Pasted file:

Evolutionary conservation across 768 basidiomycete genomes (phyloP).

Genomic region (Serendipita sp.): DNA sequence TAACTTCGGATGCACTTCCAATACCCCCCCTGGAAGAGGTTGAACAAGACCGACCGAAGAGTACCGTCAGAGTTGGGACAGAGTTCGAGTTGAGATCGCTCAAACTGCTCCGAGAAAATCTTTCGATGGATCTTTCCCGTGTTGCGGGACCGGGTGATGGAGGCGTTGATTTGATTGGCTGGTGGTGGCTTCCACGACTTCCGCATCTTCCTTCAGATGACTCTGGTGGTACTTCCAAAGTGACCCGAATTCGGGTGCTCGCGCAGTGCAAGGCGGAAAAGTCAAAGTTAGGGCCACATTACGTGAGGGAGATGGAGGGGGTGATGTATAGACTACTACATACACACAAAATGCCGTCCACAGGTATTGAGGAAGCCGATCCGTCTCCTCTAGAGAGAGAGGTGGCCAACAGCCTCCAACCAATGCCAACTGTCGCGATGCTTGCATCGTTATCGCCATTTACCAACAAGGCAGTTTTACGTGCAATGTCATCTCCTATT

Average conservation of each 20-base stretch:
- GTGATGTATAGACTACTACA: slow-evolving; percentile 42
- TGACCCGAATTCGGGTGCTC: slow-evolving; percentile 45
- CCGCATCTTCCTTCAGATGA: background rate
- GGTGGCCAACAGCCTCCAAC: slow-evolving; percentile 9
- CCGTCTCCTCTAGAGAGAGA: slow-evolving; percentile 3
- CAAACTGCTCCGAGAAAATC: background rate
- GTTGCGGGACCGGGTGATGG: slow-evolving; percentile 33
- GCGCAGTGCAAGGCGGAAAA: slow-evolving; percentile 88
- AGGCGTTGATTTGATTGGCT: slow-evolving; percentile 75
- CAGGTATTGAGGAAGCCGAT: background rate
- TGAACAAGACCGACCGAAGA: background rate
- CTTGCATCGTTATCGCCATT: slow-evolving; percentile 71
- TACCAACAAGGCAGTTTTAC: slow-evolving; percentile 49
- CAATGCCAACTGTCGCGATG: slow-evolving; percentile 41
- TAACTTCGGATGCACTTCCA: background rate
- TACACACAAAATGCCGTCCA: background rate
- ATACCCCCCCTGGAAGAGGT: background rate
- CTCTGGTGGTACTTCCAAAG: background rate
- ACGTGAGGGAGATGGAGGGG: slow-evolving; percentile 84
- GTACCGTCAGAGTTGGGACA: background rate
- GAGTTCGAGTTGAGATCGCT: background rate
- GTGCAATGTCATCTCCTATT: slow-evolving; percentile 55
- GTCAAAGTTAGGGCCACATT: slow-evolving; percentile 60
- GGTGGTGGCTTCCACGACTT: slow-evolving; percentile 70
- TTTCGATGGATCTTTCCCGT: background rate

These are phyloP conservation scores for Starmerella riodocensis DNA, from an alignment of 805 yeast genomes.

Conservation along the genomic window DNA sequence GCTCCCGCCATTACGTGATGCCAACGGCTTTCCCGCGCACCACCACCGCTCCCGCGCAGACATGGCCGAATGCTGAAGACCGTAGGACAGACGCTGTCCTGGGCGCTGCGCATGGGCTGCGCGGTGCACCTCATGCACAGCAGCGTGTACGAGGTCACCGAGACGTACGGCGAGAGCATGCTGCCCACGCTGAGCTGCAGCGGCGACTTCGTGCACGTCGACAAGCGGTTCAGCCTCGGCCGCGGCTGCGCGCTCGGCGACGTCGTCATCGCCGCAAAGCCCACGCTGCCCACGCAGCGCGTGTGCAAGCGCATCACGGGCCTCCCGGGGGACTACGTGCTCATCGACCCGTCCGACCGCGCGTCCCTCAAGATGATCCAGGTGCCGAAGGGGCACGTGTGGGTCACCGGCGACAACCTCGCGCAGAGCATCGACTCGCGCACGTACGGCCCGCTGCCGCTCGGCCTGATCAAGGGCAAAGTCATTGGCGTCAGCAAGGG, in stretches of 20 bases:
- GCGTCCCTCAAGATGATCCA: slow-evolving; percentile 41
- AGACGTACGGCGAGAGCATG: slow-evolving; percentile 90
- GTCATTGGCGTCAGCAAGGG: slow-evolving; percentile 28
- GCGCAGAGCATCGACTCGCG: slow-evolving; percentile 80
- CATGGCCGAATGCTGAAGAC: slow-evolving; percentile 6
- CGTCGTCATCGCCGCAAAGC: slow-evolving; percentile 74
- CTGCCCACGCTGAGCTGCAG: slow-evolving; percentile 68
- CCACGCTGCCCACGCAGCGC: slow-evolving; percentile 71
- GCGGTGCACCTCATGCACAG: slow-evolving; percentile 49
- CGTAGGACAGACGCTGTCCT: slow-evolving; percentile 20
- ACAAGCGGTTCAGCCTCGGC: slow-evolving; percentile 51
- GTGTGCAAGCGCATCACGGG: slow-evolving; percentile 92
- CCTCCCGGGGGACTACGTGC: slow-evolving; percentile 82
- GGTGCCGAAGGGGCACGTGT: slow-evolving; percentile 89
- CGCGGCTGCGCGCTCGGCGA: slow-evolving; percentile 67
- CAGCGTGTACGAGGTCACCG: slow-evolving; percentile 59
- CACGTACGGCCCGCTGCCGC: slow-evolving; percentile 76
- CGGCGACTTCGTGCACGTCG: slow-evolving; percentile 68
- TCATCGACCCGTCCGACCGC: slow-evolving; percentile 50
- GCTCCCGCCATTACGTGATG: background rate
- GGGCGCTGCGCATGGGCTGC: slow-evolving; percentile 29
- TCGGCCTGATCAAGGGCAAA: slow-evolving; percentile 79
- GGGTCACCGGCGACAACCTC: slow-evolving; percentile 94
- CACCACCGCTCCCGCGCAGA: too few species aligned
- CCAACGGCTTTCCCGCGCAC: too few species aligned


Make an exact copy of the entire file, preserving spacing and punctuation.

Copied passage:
Evolutionary conservation across 768 basidiomycete genomes (phyloP).

Genomic region (Serendipita sp.): DNA sequence TAACTTCGGATGCACTTCCAATACCCCCCCTGGAAGAGGTTGAACAAGACCGACCGAAGAGTACCGTCAGAGTTGGGACAGAGTTCGAGTTGAGATCGCTCAAACTGCTCCGAGAAAATCTTTCGATGGATCTTTCCCGTGTTGCGGGACCGGGTGATGGAGGCGTTGATTTGATTGGCTGGTGGTGGCTTCCACGACTTCCGCATCTTCCTTCAGATGACTCTGGTGGTACTTCCAAAGTGACCCGAATTCGGGTGCTCGCGCAGTGCAAGGCGGAAAAGTCAAAGTTAGGGCCACATTACGTGAGGGAGATGGAGGGGGTGATGTATAGACTACTACATACACACAAAATGCCGTCCACAGGTATTGAGGAAGCCGATCCGTCTCCTCTAGAGAGAGAGGTGGCCAACAGCCTCCAACCAATGCCAACTGTCGCGATGCTTGCATCGTTATCGCCATTTACCAACAAGGCAGTTTTACGTGCAATGTCATCTCCTATT

Average conservation of each 20-base stretch:
- GTGATGTATAGACTACTACA: slow-evolving; percentile 42
- TGACCCGAATTCGGGTGCTC: slow-evolving; percentile 45
- CCGCATCTTCCTTCAGATGA: background rate
- GGTGGCCAACAGCCTCCAAC: slow-evolving; percentile 9
- CCGTCTCCTCTAGAGAGAGA: slow-evolving; percentile 3
- CAAACTGCTCCGAGAAAATC: background rate
- GTTGCGGGACCGGGTGATGG: slow-evolving; percentile 33
- GCGCAGTGCAAGGCGGAAAA: slow-evolving; percentile 88
- AGGCGTTGATTTGATTGGCT: slow-evolving; percentile 75
- CAGGTATTGAGGAAGCCGAT: background rate
- TGAACAAGACCGACCGAAGA: background rate
- CTTGCATCGTTATCGCCATT: slow-evolving; percentile 71
- TACCAACAAGGCAGTTTTAC: slow-evolving; percentile 49
- CAATGCCAACTGTCGCGATG: slow-evolving; percentile 41
- TAACTTCGGATGCACTTCCA: background rate
- TACACACAAAATGCCGTCCA: background rate
- ATACCCCCCCTGGAAGAGGT: background rate
- CTCTGGTGGTACTTCCAAAG: background rate
- ACGTGAGGGAGATGGAGGGG: slow-evolving; percentile 84
- GTACCGTCAGAGTTGGGACA: background rate
- GAGTTCGAGTTGAGATCGCT: background rate
- GTGCAATGTCATCTCCTATT: slow-evolving; percentile 55
- GTCAAAGTTAGGGCCACATT: slow-evolving; percentile 60
- GGTGGTGGCTTCCACGACTT: slow-evolving; percentile 70
- TTTCGATGGATCTTTCCCGT: background rate

These are phyloP conservation scores for Starmerella riodocensis DNA, from an alignment of 805 yeast genomes.

Conservation along the genomic window DNA sequence GCTCCCGCCATTACGTGATGCCAACGGCTTTCCCGCGCACCACCACCGCTCCCGCGCAGACATGGCCGAATGCTGAAGACCGTAGGACAGACGCTGTCCTGGGCGCTGCGCATGGGCTGCGCGGTGCACCTCATGCACAGCAGCGTGTACGAGGTCACCGAGACGTACGGCGAGAGCATGCTGCCCACGCTGAGCTGCAGCGGCGACTTCGTGCACGTCGACAAGCGGTTCAGCCTCGGCCGCGGCTGCGCGCTCGGCGACGTCGTCATCGCCGCAAAGCCCACGCTGCCCACGCAGCGCGTGTGCAAGCGCATCACGGGCCTCCCGGGGGACTACGTGCTCATCGACCCGTCCGACCGCGCGTCCCTCAAGATGATCCAGGTGCCGAAGGGGCACGTGTGGGTCACCGGCGACAACCTCGCGCAGAGCATCGACTCGCGCACGTACGGCCCGCTGCCGCTCGGCCTGATCAAGGGCAAAGTCATTGGCGTCAGCAAGGG, in stretches of 20 bases:
- GCGTCCCTCAAGATGATCCA: slow-evolving; percentile 41
- AGACGTACGGCGAGAGCATG: slow-evolving; percentile 90
- GTCATTGGCGTCAGCAAGGG: slow-evolving; percentile 28
- GCGCAGAGCATCGACTCGCG: slow-evolving; percentile 80
- CATGGCCGAATGCTGAAGAC: slow-evolving; percentile 6
- CGTCGTCATCGCCGCAAAGC: slow-evolving; percentile 74
- CTGCCCACGCTGAGCTGCAG: slow-evolving; percentile 68
- CCACGCTGCCCACGCAGCGC: slow-evolving; percentile 71
- GCGGTGCACCTCATGCACAG: slow-evolving; percentile 49
- CGTAGGACAGACGCTGTCCT: slow-evolving; percentile 20
- ACAAGCGGTTCAGCCTCGGC: slow-evolving; percentile 51
- GTGTGCAAGCGCATCACGGG: slow-evolving; percentile 92
- CCTCCCGGGGGACTACGTGC: slow-evolving; percentile 82
- GGTGCCGAAGGGGCACGTGT: slow-evolving; percentile 89
- CGCGGCTGCGCGCTCGGCGA: slow-evolving; percentile 67
- CAGCGTGTACGAGGTCACCG: slow-evolving; percentile 59
- CACGTACGGCCCGCTGCCGC: slow-evolving; percentile 76
- CGGCGACTTCGTGCACGTCG: slow-evolving; percentile 68
- TCATCGACCCGTCCGACCGC: slow-evolving; percentile 50
- GCTCCCGCCATTACGTGATG: background rate
- GGGCGCTGCGCATGGGCTGC: slow-evolving; percentile 29
- TCGGCCTGATCAAGGGCAAA: slow-evolving; percentile 79
- GGGTCACCGGCGACAACCTC: slow-evolving; percentile 94
- CACCACCGCTCCCGCGCAGA: too few species aligned
- CCAACGGCTTTCCCGCGCAC: too few species aligned